7 Positive Things You Can Learn From a Bad Job
Do you struggle getting out of bed in the morning when you think about going to work? Are you regularly feeling frustrated, upset or overwhelmed as a result of your circumstances at your job? Do you start feeling anxious or sad on Sunday evenings when you know that you have to go back to work on Monday? Many professionals today are unhappy with their current employer and feel like they are stuck in a bad job. Even if you are in a toxic environment, constant negative thoughts can be detrimental to mental, physical and emotional health. At this point, it’s more productive to begin creating an exit strategy and maintaining your sanity. Here are seven positive things you can learn from a bad job!
1. Get clarity on what you really want to do
Do you know what your dream job even is? Have you thought about what position lights you up inside and doesn’t feel like work? Being in a bad job can help you understand exactly what you’d rather be doing. The key is to be intentional and list out what tasks, responsibilities and projects you want to work on. Many professionals overlook this step, become desperate and jump into the next job without knowing what they really want.
2. What values you desire in a future company
It’s much easier to determine what values and attributes you’re looking for in a new organization when you are in a negative situation. Are a company’s vision and overall mission important to you? How would you want your employer to treat employees, customers and partners? Writing down the values you desire in a future company helps you learn from your current circumstances and be able to clearly identify what you’d like moving forward.
3. More insight on a particular industry
While your present job might not be a good fit for you, there is usually an opportunity to learn more about the current industry you’re in. Think about the knowledge you’ve gained by being immersed in this sector or job field. Can any of that experience or background be applied to a new position with another organization? Relevant industry experience among job candidates is a plus for recruiters and hiring managers.
4. Focusing more on your work
At a very basic level, if you are in a bad job you generally don’t have to worry about being distracted by additional activities in the workplace. This can allow you to focus more on your actual work. When you have limited interactions with others, it can allow you to have more time to dedicate to the role or responsibilities you were hired to do. What is an area of your personal performance that you could improve on with more focus?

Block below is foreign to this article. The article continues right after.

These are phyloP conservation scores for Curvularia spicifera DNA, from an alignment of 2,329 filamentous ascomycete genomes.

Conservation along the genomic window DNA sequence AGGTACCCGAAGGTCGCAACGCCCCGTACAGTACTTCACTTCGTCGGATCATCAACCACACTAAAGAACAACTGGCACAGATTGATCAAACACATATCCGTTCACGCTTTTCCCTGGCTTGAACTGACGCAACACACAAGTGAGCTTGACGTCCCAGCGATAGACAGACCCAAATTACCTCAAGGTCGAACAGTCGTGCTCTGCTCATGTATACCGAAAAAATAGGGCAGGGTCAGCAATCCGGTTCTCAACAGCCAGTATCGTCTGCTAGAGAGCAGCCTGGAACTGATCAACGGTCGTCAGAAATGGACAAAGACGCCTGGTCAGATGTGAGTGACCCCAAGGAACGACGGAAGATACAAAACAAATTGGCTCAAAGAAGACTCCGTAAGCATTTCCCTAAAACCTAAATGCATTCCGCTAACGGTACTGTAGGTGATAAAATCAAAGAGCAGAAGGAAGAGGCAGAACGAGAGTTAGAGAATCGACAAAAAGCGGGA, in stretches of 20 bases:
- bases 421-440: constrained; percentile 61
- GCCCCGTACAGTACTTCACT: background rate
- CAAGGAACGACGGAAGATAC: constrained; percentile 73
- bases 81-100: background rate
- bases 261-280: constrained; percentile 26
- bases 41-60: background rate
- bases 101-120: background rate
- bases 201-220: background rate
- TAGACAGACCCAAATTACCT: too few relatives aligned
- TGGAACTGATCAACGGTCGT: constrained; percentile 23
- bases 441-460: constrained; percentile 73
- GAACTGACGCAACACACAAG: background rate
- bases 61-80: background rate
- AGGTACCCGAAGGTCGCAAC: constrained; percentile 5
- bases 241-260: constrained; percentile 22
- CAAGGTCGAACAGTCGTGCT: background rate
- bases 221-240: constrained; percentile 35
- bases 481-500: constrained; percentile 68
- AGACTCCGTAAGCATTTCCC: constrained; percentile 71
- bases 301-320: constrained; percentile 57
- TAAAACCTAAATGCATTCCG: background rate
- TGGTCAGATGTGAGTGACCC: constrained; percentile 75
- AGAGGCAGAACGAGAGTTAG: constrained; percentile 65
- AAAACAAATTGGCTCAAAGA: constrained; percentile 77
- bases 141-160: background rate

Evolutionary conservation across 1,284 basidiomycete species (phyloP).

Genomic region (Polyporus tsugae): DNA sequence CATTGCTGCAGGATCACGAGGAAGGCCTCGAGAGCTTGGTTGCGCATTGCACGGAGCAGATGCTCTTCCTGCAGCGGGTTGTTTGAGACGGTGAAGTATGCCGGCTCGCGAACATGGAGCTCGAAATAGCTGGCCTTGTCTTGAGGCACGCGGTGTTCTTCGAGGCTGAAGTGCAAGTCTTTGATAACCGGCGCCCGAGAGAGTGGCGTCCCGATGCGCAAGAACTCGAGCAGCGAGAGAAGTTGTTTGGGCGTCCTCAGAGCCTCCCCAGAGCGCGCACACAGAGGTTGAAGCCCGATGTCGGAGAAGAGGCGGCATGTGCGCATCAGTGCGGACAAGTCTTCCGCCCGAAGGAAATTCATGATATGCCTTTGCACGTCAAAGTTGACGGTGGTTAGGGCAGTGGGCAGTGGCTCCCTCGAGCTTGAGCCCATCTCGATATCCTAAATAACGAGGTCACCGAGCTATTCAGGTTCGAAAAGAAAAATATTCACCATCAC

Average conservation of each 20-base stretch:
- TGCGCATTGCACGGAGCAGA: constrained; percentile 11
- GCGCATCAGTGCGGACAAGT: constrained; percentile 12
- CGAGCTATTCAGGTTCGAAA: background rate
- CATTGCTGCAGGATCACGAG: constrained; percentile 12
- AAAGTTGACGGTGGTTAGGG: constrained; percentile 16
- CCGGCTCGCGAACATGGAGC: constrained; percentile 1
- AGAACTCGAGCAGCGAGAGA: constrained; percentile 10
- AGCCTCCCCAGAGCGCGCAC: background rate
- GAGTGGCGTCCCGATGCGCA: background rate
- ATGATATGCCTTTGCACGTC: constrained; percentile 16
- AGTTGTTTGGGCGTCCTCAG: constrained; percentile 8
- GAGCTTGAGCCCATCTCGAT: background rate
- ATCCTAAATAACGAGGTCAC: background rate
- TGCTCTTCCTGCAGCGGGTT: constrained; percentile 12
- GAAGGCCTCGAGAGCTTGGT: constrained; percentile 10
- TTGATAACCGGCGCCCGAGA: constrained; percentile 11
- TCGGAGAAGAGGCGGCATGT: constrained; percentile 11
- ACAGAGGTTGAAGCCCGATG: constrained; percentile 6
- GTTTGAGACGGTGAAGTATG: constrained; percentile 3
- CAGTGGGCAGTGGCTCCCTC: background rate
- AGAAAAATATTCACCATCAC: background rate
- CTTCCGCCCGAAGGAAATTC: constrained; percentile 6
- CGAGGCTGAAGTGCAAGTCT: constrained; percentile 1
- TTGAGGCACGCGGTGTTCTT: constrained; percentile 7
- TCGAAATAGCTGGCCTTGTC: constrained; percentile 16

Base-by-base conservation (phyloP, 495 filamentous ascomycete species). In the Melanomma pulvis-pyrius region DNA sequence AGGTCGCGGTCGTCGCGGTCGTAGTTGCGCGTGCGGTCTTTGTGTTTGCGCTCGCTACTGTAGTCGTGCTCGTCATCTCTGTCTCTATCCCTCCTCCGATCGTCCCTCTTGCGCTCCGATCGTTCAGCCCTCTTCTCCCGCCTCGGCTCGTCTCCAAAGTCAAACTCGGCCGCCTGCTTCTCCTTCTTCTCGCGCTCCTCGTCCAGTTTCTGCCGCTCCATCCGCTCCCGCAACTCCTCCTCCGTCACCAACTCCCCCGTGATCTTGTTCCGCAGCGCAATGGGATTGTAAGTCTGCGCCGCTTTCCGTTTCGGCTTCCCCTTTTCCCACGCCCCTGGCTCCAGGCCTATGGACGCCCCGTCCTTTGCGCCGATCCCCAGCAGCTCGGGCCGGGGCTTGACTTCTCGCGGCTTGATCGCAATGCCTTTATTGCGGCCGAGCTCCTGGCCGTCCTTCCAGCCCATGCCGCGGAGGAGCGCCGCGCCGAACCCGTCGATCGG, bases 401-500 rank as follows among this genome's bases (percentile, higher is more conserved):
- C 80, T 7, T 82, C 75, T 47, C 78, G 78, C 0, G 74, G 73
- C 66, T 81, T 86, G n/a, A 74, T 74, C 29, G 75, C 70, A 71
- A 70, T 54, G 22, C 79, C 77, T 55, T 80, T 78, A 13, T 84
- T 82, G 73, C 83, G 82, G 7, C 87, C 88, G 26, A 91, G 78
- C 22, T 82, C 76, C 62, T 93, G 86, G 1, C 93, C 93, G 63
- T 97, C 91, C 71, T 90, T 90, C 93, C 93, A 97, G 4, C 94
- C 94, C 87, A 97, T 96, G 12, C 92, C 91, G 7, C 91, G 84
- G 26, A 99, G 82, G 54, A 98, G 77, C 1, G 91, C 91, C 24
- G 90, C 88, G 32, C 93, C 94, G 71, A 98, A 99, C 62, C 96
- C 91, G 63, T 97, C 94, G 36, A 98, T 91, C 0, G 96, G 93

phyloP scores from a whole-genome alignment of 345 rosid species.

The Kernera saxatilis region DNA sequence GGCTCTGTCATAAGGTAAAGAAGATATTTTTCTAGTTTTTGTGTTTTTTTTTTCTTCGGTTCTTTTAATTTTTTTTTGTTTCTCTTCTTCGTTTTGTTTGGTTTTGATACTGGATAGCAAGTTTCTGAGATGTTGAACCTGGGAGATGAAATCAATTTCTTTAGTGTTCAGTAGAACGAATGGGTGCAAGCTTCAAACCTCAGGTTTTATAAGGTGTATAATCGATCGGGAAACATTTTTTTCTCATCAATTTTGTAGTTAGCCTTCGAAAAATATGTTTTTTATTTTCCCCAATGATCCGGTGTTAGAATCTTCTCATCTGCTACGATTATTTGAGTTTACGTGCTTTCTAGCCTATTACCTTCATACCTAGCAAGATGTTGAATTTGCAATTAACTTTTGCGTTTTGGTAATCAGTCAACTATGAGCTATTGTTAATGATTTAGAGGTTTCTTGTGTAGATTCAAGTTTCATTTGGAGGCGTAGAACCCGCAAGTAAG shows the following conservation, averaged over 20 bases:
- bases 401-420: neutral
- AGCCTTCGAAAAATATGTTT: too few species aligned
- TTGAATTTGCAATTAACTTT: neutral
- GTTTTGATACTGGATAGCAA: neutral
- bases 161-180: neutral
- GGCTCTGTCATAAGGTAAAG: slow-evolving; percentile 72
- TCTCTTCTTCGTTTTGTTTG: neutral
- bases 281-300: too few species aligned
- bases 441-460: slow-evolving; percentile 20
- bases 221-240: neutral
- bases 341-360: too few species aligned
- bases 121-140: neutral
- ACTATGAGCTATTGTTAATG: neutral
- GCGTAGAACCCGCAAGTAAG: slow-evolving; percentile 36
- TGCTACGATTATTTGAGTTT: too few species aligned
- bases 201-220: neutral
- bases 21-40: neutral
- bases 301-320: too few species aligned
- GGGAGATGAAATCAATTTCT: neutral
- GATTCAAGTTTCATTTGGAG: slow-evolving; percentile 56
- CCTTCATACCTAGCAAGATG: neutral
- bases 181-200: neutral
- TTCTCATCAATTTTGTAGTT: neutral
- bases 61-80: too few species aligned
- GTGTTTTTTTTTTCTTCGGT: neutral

5. How to resolve personality differences
Odds are that if you feel like you are in a negative work environment, then there are colleagues, managers and/or customers that are difficult to communicate with. There could be many reasons for miscommunication, but a primary one could involve personality differences. We all have aspects of our personality that are normal and natural to us. However, other people might find them to be annoying, unnecessary, or even rude. In most bad jobs, you deal with resolving personality differences head on.
6. Conflict resolution skills
Extreme conflict is another trait of many toxic environments. Being exposed to situations involving disagreements or arguments can be very uncomfortable. However, in many workplaces that are negative, you won’t have the option to avoid all conflict because your own job or performance could be on the line. These circumstances cause many professionals to develop better conflict resolution skills in order to work as a team and get things accomplished.
7. How to be resilient
Finally, and perhaps most importantly, working a bad job increases your level of resiliency. Sure, many people will just quit a job without a back-up plan, but that isn’t an option for most individuals who have bills and families to support. Working through daily challenges increases your levels of grit and mental fortitude. Improving your level of resiliency also helps with aspects of problem solving and critical thinking.
Feeling trapped in a bad job isn’t ideal for anyone. Nevertheless, there are positive things that can be learned and applied to your next career opportunity. Negative situations can help you get clarity, understand what you value in a company, and allow you to capitalize on industry knowledge in the future. You can also focus more on your work, resolve personality differences, improve conflict resolution skills and resiliency. What is a positive aspect you learned from being in a bad job?
Porschia Parker-Griffin is a Certified Coach, Professional Resume Writer, and Founder of Fly High Coaching. (https://www.fly-highcoaching.com) She empowers ambitious professionals and motivated executives to add $10K on average to their salaries.